The Environmental Benefits of Aseptic Filling
Over the last decade or so, the benefits of aseptic filling technology compared to traditional hot filling techniques have become well known in the food and drink sector. However, the environmental benefits, both in terms of energy consumption and typical life cycle analysis of this packaging method are less understood.
A number of Life Cycle Analysis (LCA) studies have shown that aseptic filling techniques using ultra heat treatment (UHT) systems of pasteurisation or sterilisation, which are based on heat exchangers, generally have lower environmental impacts.¹ ² This is down to two main factors: the packaging used in the two different processes and the energy footprint of the process itself.
Aseptic filling provides robust product quality, minimal thermal impact on the beverage, and greater bottle design flexibility with the ability to use lighter weight PET bottles or cartons. In contrast, hot filling requires a higher energy requirement, has a thermal impact on the beverage itself, and has less flexibility of bottle design than aseptic filling.
Key Difference Between Systems
In an aseptic (cold fill) system, the product is pasteurised or sterilised using UHT systems and then cooled immediately. It is then placed in sterilised packaging. Heat exchangers are generally used for both the heating and cooling processes, enabling very efficient heat transfer and the use of heat regeneration to minimise the overall energy requirement. In these situations, ‘considerable energy is saved by using the hot product’s heat to pre-heat the cold one, and vice versa.’
In a hot filling system, the product is pasteurised or sterilised (using heat exchangers or other thermal technologies). The packaging is then filled at a high temperature (typically between 80 and 92°C) which has the result of sterilising the packaging. After filling the packing and product are cooled. How this is done, and how soon after filling the process is carried out, depend on the product and the packaging. Typical methods include blast tunnels, falling water coolers or even cold storage.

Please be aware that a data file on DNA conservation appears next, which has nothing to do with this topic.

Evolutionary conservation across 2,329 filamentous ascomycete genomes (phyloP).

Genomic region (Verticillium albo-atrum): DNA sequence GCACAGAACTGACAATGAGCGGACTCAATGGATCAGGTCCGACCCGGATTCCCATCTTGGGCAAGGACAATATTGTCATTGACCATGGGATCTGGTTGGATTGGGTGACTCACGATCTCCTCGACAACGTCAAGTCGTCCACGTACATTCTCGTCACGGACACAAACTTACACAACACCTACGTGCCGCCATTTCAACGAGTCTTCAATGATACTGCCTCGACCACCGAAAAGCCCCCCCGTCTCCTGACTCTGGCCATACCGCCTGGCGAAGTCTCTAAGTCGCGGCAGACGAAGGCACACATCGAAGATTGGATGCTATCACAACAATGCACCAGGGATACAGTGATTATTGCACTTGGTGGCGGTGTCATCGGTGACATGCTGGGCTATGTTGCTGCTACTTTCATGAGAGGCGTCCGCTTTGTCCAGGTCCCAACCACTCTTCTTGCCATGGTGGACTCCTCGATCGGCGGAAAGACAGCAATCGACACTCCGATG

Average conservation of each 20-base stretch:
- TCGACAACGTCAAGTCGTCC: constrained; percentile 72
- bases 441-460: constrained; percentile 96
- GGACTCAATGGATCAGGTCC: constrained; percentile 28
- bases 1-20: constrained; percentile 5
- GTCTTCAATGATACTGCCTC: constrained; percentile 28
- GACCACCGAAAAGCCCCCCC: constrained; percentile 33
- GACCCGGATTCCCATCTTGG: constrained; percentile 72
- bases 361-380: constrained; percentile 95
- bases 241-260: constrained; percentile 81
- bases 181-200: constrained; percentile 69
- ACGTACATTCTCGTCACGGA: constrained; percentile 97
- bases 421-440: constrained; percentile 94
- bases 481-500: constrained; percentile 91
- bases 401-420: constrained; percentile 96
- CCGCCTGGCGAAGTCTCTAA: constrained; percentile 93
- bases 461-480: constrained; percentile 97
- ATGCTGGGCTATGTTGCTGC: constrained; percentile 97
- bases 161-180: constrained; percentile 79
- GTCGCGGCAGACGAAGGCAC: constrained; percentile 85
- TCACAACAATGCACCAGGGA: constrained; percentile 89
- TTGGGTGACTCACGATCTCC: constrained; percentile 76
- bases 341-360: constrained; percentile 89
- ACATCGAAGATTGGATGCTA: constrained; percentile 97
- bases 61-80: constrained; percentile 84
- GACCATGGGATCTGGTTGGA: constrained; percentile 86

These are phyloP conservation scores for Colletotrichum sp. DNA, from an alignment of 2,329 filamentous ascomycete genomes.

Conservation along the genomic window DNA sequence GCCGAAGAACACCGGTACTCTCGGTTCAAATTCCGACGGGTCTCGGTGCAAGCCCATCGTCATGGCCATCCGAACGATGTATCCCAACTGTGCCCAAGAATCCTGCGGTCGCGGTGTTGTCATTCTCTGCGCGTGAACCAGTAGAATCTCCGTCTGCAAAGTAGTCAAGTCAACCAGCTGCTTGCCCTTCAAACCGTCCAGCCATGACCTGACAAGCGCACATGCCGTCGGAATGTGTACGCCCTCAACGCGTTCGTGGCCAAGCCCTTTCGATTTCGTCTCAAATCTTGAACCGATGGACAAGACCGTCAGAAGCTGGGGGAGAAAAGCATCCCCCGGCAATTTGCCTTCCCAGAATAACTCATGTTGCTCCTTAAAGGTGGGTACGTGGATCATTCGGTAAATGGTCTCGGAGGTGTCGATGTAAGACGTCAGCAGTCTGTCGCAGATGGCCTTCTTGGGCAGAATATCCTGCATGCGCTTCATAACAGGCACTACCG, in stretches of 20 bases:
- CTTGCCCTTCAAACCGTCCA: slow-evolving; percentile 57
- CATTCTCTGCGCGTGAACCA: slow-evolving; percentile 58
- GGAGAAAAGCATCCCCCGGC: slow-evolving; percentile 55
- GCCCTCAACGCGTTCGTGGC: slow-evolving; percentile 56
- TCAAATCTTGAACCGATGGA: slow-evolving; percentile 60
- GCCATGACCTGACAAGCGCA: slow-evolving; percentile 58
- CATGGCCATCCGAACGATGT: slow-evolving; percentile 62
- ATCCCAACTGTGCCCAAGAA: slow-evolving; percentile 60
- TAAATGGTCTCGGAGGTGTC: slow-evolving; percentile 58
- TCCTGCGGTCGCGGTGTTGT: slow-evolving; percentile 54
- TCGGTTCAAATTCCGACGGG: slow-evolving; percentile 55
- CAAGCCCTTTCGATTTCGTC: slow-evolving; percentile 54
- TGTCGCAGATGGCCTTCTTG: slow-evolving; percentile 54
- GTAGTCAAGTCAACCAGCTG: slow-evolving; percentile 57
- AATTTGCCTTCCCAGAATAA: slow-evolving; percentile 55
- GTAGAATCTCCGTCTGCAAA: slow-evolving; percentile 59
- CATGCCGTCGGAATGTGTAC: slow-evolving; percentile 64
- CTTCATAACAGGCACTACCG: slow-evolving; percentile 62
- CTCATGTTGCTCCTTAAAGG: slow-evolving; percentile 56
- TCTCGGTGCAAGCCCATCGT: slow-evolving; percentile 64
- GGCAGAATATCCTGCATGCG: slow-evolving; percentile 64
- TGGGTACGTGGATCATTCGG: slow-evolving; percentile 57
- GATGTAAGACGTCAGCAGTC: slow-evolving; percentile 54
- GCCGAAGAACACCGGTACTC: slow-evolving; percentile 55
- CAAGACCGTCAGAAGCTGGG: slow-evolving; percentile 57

Difference in Energy Consumption
The difference in energy consumption between the two systems is due to different heat treatment, filling and cooling methods, and has often been ignored by researchers.
Where the energy footprint of aseptic filling has been compared to hot filling techniques, it has been shown that, ‘the product treatment in hot filling appears to have higher impacts die to the higher energy requirement that occurs during the warming and the chilling phases’ and, ‘in hot filling systems the heat of the treated product cannot be recovered.’
Based on our experience of thermal processing systems around the world, at HRS we believe that the GHG impacts of hot filling technology are significant. There are a number of different techniques used to cool product and packaging after hot filling, and not all of these are as energy efficient as the chilled-water drench described in the above study. For example, where cold rooms are used, their overall cooling efficiency is low and the electrical energy requirements are significant.
Scientific studies show overall significant GHG savings of 24.9 g CO2e per bottle are possible when using aseptic filling compared to hot filling. To discuss how the HRS range of heat exchangers, pasteurisation and sterilisation technologies, and complete aseptic treatment and filling systems, can help your business to realise these monetary and environmental savings, please contact us.
¹ Manfredi, M. & Vignali, G. (2014), Comparative Life Cycle Assessment of hot filling and aseptic packaging systems used for beverages. At https://www.sciencedirect.com/science/article/abs/pii/S0260877414003860
² Scott, D. L. (2008), UHT Processing and Aseptic Filling of Dairy Foods. At https://core.ac.uk/download/5165017.pdf